Minor Changes to ISO 27001 Password Management Controls Expected in Updated Standard

The ISO 27001 standard is being updated and the latest version is expected to be released next month. Early indications are that while the control domains will be significantly revised, only minor changes are expected for the ISO 27001 password management controls.

ISO 27001 is an international information security standard published jointly by the International Organization for Standardization (ISO) and the International Electrotechnical Commission (IEC). The objective of the standard is to help organizations better secure data by listing the requirements needed to set up an effective information security management system.

Organizations that meet the requirements of ISO 27001 can choose to be certified by an accredited certification body. Certification has the benefits of improving an organization’s reputation for data security (which can help attract new customers), reducing the number and duration of security audits and, in the health, to limit enforcement measures in the event of a data breach.

Alternatively, organizations that do not wish to commit to implementing a comprehensive information security management system can implement selected controls. While this means organizations will not qualify for ISO 27001 certification, the controls still help protect data from unauthorized access, educate staff about data security, and mitigate the risk of a data breach.

Existing ISO 27001 password management controls

Currently, existing ISO 27001 password management controls are found in Appendix A, Subsection 9 – The “Access Controls” domain. There are fourteen controls divided into four control groups in this domain:

9.1 Access controls

  • 1.1 Access control policy
  • 1.2 Access to networks and network services

9.2 User access management

  • 2.1 Registration and deregistration of users
  • 2.2 Provisioning user access
  • 2.3 Management of privileged access rights
  • 2.4 Managing Secret User Authentication Information
  • 2.5 Review of user access rights
  • 2.6 Removal or modification of access rights

9.3 User Responsibilities

  • 3.1 Use of secret authentication methods

9.4 Application Access Controls

  • 4.1 Restriction of access to information
  • 4.2 Secure Connection Procedures
  • 4.3 Password management system
  • 4.4 Using privileged utility programs
  • 4.5 Program Source Code Access Control

Due to the complexity of provisioning, managing, reviewing and adjusting user access rights, many organizations seeking to comply with ISO 27001 password management controls implement implements a vault-based password manager such as Bitwarden, whose “Security and Compliance Program” is itself based on the ISO 27001 standard.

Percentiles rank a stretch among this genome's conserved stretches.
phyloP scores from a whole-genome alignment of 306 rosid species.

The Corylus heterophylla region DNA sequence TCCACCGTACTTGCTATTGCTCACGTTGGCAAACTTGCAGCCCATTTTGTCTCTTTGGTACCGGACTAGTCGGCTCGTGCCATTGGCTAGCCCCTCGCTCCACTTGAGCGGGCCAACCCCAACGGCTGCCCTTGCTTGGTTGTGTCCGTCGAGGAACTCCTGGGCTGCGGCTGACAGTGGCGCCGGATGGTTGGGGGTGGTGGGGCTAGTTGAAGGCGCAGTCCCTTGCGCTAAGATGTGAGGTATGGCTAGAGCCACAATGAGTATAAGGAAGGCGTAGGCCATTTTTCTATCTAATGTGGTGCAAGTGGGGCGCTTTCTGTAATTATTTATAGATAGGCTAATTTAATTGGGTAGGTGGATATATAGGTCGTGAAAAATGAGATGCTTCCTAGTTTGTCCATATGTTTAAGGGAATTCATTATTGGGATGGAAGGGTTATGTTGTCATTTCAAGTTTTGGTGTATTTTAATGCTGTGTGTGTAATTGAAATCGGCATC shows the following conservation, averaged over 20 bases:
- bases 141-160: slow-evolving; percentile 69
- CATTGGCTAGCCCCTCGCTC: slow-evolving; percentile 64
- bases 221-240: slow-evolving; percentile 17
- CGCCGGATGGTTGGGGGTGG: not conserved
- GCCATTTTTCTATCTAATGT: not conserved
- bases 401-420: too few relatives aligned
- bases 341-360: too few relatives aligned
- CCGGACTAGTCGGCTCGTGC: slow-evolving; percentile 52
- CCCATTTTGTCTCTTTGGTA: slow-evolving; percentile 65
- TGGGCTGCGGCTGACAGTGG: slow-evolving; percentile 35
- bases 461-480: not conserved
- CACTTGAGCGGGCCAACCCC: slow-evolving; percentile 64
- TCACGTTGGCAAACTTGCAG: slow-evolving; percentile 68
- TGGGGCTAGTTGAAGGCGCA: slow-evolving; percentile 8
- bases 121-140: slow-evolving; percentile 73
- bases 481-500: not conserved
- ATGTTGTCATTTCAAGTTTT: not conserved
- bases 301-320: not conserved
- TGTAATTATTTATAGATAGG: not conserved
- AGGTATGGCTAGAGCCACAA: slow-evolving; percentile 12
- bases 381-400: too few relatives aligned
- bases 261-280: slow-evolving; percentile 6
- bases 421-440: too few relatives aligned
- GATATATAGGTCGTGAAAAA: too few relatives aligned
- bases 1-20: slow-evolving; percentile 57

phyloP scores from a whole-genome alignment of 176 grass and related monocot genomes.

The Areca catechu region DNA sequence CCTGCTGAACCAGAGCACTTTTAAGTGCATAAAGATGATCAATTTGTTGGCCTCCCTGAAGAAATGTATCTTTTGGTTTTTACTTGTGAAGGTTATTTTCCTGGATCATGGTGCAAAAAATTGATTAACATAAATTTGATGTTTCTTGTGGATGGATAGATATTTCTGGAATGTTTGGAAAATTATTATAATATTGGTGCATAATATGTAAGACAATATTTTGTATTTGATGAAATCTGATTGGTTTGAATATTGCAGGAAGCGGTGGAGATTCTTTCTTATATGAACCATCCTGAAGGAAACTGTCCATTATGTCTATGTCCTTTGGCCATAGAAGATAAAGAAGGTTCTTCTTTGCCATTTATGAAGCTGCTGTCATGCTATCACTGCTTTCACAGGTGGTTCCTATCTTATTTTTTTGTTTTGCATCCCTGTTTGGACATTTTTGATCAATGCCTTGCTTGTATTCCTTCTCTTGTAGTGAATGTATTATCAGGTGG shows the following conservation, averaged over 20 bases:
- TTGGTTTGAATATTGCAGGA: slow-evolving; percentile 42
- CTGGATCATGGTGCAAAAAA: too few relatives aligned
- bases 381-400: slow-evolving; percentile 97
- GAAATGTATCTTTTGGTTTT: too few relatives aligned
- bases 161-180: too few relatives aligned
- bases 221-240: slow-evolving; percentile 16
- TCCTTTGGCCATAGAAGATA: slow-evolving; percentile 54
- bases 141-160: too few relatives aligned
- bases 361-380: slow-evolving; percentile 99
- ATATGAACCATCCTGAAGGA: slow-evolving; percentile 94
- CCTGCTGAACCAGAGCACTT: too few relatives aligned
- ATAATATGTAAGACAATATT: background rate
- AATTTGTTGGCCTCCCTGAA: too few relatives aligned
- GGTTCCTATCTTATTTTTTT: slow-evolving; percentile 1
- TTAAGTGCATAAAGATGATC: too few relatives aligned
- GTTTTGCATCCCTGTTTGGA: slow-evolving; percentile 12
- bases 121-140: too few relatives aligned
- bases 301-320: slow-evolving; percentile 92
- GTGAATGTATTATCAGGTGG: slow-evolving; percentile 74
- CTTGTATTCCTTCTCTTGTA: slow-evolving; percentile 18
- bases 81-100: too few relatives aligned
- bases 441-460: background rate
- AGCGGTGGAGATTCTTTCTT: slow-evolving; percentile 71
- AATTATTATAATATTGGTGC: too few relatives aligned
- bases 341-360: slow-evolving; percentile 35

The advantages of vault-based password managers are that they are effective on all devices and operating systems, password policies can be applied universally, by group or individually, and each vault can be secured with 2FA. Administrators can add and remove users, apply and adjust RBACs, and share passwords between authorized users securely through the password manager.

Vault-based password managers are also zero-knowledge solutions. This means that while it is still necessary to sign a Business Associate Agreement with the vendor if ePHI is shared through the password manager, no one other than the authorized user(s) can access and view data stored in a vault without the master password. and access to the 2FA authentication method.

Planned changes to ISO 27001 controls in 2022

In July 2022, an updated version of ISO 27001 – the “Final Draft International Standard” or “FDIS” was circulated to national standards bodies for formal approval. National standards bodies will vote on the updated version by the end of September; and provided the vote is in favor of the updates, ISO 27001:2022 will be published in October 2022.

Although the standard’s ten clauses only have language changes, Appendix A – which contains the required controls – has been significantly revised. The fourteen control domains (A.5 to A.18) are compressed into only four control domains, there are 11 new controls, 23 controls have been renamed, and 24 controls merged with other controls. The four new areas of control will be:

A.5 Organizational controls (37 controls)

A.6 Checks on people (8 checks)

A.7 Physical commands (14 commands)

A.8 Technological controls (34 controls)

As part of the ISO 27001 password management controls, most of the existing controls in the old access control domain (A.9) will be dispersed into the four new domains. However, some existing controls will be merged into new controls – for example, content from A.9.2.4, A.9.3.1 and A.9.4.3 will be merged into a new control A.5.17 “Authentication Information” .

Other new controls that may apply to password management (depending on whether an organization stores data in the cloud or uses activity monitoring software) include A.5.23 “Info Security for Use of Cloud Services “, A.8.12 “Data Leakage Prevention” and A.8.16 “Monitoring Activities”. A.8.32 “Change management” may also be relevant for some organizations.

Be sure to adjust your password management controls if necessary

When the new ISO 27001:2022 standard is published, certified organizations will have three years to make the necessary changes to their information security management system in order to maintain their accreditation. Non-certified organizations that have implemented selected controls can continue to use existing controls as best practices or adjust them as needed.

No doubt password manager vendors will post information on how organizations can comply with changes to ISO 27001 password management controls; and, if your organization has already deployed a password manager, be sure to sign up for their newsletter, follow them on social media, or subscribe to their blog to keep up to date with the latest recommendations.